'I saw Barb' -- Sighting of missing girl fell on deaf ears

In the latest update from the Dakota Spotlight podcast's Season 5: A Better Search for Barbara Cotton, host James Wolner interviews a someone who may have seen the 15-year-old girl, gone missing from Williston, North Dakota, in 1981.

Jeri Martinez-Kueffler stands near the vending machine at CHI St. Alexius Hospital in Williston, ND, the spot she believes she saw missing Barbara Louise Cotton in 1981.
James Wolner / Forum News Service
We are part of The Trust Project.

'But, I saw Barb Cotton!' Listen to Dakota Spotlight Season 5 update — Episode 21

Get Dakota Spotlight on your favorite podcast app Apple | Spotify | Google

In the spring of 1981, Jeri Martinez-Kueffler was about to finish the 7th grade when she had an unforgettable experience.

It's something she's been talking about for 41 years. While volunteering at the hospital in Williston, North Dakota, she caught site of Barbara Louise Cotton, the 15-year-old girl who had been reported missing.

"And she turned and looked at me and I kind of did that double take like, 'That's Barb Cotton — that's that missing girl,'" Martinez-Kueffler told Dakota Spotlight, an investigative true crime podcast from Forum Communications.


The sighting is the subject of the latest update of Dakota Spotlight's fifth season: A Better Search for Barbara Cotton. Cotton vanished from Williston in 1981 and has been missing ever since.

Watch a video version of the podcast update below.

In this episode of season 5 of Dakota Spotlight, Martinez-Kueffler shares the gripping story of her sighting and the subsequent frustration and anger she experienced when she attempted to share the information with local law enforcement.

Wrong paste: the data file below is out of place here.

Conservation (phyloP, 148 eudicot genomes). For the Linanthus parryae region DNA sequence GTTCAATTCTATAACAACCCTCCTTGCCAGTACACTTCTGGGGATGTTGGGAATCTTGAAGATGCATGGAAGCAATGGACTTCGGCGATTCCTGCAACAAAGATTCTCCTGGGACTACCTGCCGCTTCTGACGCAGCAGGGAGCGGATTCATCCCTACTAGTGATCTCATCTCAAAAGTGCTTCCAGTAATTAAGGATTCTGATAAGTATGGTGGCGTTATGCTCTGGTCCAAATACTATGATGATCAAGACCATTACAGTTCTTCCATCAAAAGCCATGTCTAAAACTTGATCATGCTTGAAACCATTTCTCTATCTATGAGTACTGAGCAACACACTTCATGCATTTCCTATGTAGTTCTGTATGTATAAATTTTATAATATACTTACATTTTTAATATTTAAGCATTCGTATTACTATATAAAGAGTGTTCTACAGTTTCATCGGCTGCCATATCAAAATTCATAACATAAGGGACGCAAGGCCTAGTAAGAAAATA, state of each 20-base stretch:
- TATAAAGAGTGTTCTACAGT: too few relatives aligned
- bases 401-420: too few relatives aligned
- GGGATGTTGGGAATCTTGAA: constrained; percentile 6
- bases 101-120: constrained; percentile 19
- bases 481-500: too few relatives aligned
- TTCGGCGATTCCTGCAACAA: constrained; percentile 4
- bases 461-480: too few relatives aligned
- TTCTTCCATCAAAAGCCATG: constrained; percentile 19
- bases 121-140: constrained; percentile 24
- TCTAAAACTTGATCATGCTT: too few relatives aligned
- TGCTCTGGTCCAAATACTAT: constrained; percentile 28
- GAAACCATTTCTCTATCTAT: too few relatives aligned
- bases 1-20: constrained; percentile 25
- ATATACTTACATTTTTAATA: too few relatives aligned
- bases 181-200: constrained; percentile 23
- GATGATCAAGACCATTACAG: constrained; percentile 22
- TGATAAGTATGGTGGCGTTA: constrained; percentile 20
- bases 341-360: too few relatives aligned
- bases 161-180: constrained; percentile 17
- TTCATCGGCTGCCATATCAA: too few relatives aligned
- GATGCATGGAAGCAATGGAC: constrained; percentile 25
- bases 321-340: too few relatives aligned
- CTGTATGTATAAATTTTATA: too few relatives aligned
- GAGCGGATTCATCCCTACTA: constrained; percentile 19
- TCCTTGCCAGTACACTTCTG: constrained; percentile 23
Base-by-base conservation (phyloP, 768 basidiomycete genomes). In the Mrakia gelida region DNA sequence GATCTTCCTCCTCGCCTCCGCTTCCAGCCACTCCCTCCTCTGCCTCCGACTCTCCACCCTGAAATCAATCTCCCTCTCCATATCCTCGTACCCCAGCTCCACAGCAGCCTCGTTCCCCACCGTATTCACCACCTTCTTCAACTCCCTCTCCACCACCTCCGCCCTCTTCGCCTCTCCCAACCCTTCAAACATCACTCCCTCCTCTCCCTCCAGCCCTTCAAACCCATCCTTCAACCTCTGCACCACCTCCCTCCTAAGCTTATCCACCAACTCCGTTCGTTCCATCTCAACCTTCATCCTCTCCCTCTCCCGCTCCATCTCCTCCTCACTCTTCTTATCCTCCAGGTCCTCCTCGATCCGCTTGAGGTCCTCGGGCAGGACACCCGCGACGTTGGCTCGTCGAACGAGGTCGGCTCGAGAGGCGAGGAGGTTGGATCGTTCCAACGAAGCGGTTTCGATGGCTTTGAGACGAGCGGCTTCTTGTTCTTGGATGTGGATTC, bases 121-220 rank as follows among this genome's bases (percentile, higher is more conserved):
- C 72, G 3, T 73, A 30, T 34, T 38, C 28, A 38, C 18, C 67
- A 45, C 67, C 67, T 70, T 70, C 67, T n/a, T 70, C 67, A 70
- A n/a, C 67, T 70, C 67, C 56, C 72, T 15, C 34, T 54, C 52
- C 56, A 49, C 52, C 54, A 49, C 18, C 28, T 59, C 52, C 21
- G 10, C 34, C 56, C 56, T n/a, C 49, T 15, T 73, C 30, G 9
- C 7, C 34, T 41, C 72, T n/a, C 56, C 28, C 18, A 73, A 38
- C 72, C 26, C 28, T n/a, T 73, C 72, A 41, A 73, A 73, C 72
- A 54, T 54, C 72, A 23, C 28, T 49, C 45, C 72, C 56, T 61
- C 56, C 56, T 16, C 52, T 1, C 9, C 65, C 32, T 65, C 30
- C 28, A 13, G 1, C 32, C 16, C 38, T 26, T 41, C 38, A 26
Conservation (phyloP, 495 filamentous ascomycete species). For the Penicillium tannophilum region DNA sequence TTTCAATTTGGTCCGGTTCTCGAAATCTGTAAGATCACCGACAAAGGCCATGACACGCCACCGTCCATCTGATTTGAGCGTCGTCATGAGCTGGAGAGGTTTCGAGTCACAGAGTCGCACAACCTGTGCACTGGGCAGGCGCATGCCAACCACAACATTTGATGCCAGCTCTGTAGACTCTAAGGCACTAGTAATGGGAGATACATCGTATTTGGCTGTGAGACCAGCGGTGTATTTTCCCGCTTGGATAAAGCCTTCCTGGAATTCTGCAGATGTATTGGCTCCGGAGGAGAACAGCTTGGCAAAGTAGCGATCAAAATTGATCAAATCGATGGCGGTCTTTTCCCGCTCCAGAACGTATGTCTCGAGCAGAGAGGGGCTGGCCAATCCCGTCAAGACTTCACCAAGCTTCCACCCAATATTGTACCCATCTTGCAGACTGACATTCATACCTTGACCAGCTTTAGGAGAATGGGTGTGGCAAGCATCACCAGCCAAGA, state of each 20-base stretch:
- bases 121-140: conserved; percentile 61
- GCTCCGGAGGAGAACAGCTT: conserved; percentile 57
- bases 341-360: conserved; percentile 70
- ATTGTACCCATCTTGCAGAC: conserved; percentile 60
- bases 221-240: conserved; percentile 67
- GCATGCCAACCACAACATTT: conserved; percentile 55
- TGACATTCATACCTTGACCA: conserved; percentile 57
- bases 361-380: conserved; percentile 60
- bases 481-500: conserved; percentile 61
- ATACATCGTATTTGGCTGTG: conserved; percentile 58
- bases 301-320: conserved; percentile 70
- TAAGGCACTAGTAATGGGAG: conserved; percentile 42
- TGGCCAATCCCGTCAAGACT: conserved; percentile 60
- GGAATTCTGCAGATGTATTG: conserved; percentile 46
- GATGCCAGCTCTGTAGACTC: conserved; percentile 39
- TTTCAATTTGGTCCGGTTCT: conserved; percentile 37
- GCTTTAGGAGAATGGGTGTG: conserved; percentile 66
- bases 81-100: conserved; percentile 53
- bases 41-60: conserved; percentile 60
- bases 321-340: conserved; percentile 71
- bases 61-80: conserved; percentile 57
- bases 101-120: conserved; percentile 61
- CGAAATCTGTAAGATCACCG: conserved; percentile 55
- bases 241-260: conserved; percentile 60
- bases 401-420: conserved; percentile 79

"I was dismissed and told to basically go home and not tell anybody," Martinez-Kueffler says.

To listen to the latest update on the Barbara Cotton case, subscribe to Dakota Spotlight podcast on any podcast app. Dakota Spotlight recently completed Season 6: Vanishing Act — The Untold Story of Kristin Diede and Bob Anderson

    James Wolner is a Digital Content Producer at Forum Communications Company, Fargo North Dakota and the creator, producer and host of Dakota Spotlight, a true crime podcast. He has lived the Upper Midwest since 2013 and studied photojournalism at California State University at Fresno. He is fluent in English and Swedish.
    What to read next
    A look back at the Minnesotan who inspired more than one of his songs and how the state's cold spring inspired another.
    Two juveniles were charges with arson related to the fire, which caused $75 million in damage, or $232 million in 2022 dollars. However, charges were later dropped. Why?
    In the 1920s, Engolf Snortland started running with a bad crowd, later kidnapped the wrong man, and went to prison. He moved home to North Dakota for a fresh start, only to be shot dead. In the years to come, the fallout from his unusual case would reach the state Supreme Court and inspire groundbreaking legislation in North Dakota.